|Department of Public Information • News and Media Division • New York|
press conference on sustainable-development challenges
facing intergovernmental panel on climate change
Climate change and development were now inextricably linked, Lord Stern of Brentford, lead author of the landmark 2006 Stern Review on the Economics of Climate Change, said at Headquarters this afternoon.
“We fail on one, we fail on both,” he said at a press conference where he was joined by Rajendra K. Pachauri, Chairman of the Intergovernmental Panel on Climate Change, after both had delivered keynote addresses during the opening of the high-level segment of the Economic and Social Council’s annual substantive session on sustainable development.
Listing the severe obstacles to development posed by climate change, Mr. Pachauri said the good news was that the cost of taking effective action was “not all that high”, if done in a timely manner. In fact, limiting temperature change to 2 to 2.4 degrees Celsius by 2030 would cost a maximum of 3 percentage points in the global gross domestic product. If so-called “co-benefits” -- such as higher energy security and health benefits -- were factored in, net savings could actually be produced. “But we must move with a sense of urgency.” By one model, 2015 was the deadline beyond which carbon emissions would have to decline to avoid some of the most severe impacts of climate change.
Lord Stern added that, with the science behind climate change modelling having been built over the past 200 years, denying the reality of it was tantamount to claiming the earth was flat. It was now known that, given “business as usual”, there was a 50 per cent chance of a 5-degree Celsius rise in global temperatures sometime next century, something that had not been seen since most of the world was swamp and alligators lurked at the poles. Such a rise would cause massive migration and massive conflict over resources, of the kind now being seen in Darfur.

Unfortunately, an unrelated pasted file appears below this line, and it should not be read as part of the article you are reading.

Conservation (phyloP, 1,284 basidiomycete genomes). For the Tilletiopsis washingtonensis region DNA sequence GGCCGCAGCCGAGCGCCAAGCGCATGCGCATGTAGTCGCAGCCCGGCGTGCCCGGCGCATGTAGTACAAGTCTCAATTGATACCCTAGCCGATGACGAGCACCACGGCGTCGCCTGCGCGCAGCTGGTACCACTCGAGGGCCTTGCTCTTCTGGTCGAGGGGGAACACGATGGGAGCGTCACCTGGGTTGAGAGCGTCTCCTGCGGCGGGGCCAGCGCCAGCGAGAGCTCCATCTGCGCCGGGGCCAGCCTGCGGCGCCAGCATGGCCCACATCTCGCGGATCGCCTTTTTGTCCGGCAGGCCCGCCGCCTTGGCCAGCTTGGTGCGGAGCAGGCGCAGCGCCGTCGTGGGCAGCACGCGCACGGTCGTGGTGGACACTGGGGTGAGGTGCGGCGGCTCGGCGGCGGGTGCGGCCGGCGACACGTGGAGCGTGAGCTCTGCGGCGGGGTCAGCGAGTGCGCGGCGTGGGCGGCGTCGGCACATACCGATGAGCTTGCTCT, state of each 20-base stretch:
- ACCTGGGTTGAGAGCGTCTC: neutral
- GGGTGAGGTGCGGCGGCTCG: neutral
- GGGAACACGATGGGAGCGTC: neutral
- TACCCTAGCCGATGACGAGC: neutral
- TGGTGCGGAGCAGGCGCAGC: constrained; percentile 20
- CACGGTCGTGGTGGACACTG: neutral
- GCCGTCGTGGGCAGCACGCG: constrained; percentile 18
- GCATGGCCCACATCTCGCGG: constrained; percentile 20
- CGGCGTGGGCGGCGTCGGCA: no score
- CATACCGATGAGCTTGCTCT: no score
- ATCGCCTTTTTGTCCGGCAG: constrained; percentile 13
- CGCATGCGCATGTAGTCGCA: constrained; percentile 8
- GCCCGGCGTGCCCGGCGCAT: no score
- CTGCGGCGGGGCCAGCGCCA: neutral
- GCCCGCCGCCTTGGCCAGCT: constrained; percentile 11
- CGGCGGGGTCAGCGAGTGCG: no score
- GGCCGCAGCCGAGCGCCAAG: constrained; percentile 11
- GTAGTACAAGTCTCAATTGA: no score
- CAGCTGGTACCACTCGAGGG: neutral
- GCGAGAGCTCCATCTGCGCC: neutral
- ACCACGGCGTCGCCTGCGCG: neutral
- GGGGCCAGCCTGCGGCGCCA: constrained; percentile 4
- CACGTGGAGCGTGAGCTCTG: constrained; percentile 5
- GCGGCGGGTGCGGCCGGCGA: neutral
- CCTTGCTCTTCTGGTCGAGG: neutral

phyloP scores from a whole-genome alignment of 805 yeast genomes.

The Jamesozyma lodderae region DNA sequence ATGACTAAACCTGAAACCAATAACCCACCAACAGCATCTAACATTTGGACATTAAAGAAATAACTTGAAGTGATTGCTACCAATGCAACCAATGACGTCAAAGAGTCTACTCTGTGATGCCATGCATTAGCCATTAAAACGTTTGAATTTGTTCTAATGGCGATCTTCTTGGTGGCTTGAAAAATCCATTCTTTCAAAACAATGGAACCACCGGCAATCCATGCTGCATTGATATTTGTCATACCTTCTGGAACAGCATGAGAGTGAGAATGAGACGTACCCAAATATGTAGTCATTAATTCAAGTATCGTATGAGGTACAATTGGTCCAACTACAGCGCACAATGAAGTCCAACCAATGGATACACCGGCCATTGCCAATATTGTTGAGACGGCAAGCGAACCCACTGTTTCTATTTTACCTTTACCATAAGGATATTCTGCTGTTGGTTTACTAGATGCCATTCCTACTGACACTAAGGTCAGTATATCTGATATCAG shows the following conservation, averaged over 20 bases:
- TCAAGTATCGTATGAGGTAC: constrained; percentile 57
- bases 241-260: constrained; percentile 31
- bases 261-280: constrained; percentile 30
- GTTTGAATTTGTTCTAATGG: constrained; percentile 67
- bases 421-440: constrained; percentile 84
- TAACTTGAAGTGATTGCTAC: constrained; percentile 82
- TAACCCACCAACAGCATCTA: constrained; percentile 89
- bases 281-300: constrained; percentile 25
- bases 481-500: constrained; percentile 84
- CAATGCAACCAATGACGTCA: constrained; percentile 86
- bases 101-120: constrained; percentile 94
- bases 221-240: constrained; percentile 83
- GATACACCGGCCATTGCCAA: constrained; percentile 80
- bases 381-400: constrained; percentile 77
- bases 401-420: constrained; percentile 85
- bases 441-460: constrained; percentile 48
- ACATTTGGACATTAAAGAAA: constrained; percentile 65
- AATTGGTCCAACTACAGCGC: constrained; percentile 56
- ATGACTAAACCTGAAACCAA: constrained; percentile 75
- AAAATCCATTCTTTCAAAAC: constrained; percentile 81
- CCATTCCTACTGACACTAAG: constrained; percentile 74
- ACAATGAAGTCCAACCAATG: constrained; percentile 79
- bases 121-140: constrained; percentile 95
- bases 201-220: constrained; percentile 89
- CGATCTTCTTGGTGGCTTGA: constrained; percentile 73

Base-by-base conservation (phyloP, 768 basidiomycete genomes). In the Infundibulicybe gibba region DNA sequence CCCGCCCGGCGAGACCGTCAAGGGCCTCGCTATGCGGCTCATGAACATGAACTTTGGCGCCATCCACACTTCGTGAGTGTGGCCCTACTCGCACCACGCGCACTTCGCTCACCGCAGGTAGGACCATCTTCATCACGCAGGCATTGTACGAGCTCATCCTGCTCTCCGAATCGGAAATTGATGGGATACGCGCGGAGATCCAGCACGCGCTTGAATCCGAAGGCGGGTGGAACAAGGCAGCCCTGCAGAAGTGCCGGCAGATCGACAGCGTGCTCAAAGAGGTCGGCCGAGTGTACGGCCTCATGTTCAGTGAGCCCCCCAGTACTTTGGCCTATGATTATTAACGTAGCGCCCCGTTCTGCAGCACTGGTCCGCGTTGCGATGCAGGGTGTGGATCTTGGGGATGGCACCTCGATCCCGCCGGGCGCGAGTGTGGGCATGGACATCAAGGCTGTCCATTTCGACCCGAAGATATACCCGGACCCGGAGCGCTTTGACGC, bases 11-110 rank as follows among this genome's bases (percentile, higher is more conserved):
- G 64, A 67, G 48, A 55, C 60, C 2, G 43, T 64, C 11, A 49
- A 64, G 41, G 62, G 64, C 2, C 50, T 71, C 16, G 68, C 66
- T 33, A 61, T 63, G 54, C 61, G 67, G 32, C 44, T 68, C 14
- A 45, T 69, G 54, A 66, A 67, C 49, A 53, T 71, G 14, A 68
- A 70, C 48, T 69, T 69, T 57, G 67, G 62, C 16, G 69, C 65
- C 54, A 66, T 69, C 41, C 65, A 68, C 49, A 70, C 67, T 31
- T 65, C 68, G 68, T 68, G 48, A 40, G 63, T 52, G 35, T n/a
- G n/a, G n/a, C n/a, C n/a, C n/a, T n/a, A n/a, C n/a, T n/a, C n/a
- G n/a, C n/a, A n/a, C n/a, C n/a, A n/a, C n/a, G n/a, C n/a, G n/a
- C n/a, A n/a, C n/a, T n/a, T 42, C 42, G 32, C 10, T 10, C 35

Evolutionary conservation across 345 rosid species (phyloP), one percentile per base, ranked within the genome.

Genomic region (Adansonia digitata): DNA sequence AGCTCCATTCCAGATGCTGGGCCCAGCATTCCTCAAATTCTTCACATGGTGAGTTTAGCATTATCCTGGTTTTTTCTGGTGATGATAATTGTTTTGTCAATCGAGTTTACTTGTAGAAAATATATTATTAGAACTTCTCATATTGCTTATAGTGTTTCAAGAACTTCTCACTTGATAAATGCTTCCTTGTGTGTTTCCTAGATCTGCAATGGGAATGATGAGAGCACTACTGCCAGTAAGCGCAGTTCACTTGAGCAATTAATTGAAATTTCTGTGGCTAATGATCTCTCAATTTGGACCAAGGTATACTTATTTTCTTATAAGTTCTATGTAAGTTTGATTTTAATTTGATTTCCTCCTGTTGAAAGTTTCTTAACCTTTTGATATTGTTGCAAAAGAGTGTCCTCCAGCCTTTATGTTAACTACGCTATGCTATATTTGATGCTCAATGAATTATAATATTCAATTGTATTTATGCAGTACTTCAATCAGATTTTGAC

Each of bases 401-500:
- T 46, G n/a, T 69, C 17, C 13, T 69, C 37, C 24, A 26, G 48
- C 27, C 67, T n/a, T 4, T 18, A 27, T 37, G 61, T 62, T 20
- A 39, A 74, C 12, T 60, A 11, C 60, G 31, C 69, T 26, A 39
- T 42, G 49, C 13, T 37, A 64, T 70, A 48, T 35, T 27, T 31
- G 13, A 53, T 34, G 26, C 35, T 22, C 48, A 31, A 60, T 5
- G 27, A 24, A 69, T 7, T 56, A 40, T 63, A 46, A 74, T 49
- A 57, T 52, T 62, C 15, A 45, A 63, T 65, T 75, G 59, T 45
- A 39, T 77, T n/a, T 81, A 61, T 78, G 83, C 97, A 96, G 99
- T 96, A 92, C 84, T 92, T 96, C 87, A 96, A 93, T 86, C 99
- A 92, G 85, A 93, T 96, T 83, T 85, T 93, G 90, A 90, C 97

The way to stabilize temperatures was also roughly known, he said. Carbon emissions must be reduced drastically, say 50 per cent by 2050, with the rich countries cutting their output by 80 per cent, leading the way for developing countries to stabilize their emissions as well. Substantial funding for developing countries’ adaptation must be included in development policy.
In response to questions, Mr. Pachauri said that, in the effort to structure a new climate change regime by 2009, there had been no major breakthroughs since the creation of the Bali action plan, but “all eyes are focused on the G-8 summit” of industrialized countries. Europe and the State of California had been taking actions but there had not yet been clear commitments by some of the world’s most powerful countries.
Lord Stern added that, in order to target large emissions reductions by 2050, there must first be clear targets to be reached by 2020 and 2030. As far as the United States was concerned, he had spoken at length with the campaigns of Barack Obama and John McCain and had been assured of the support of both candidates for strong cuts in carbon emissions, as well as cap-and-trade schemes, that would be central to delivering those cuts. For that reason, strong action within the first six months of a new United States administration was anticipated. Unless that occurred, it would be difficult to put a global deal together.
Asked about the effects of high energy prices on efforts to reduce carbon emissions, the speakers agreed that the picture was mixed. Lord Stern said high fossil fuel prices reduced the comparative cost of the transition to sustainable energy, but made the carbon market more difficult to figure. Mr. Pachauri added that, while the price rise would lead to much stronger resolve to deal with the underlying factors of the problem, meanwhile it was very bad news for the poorest countries.
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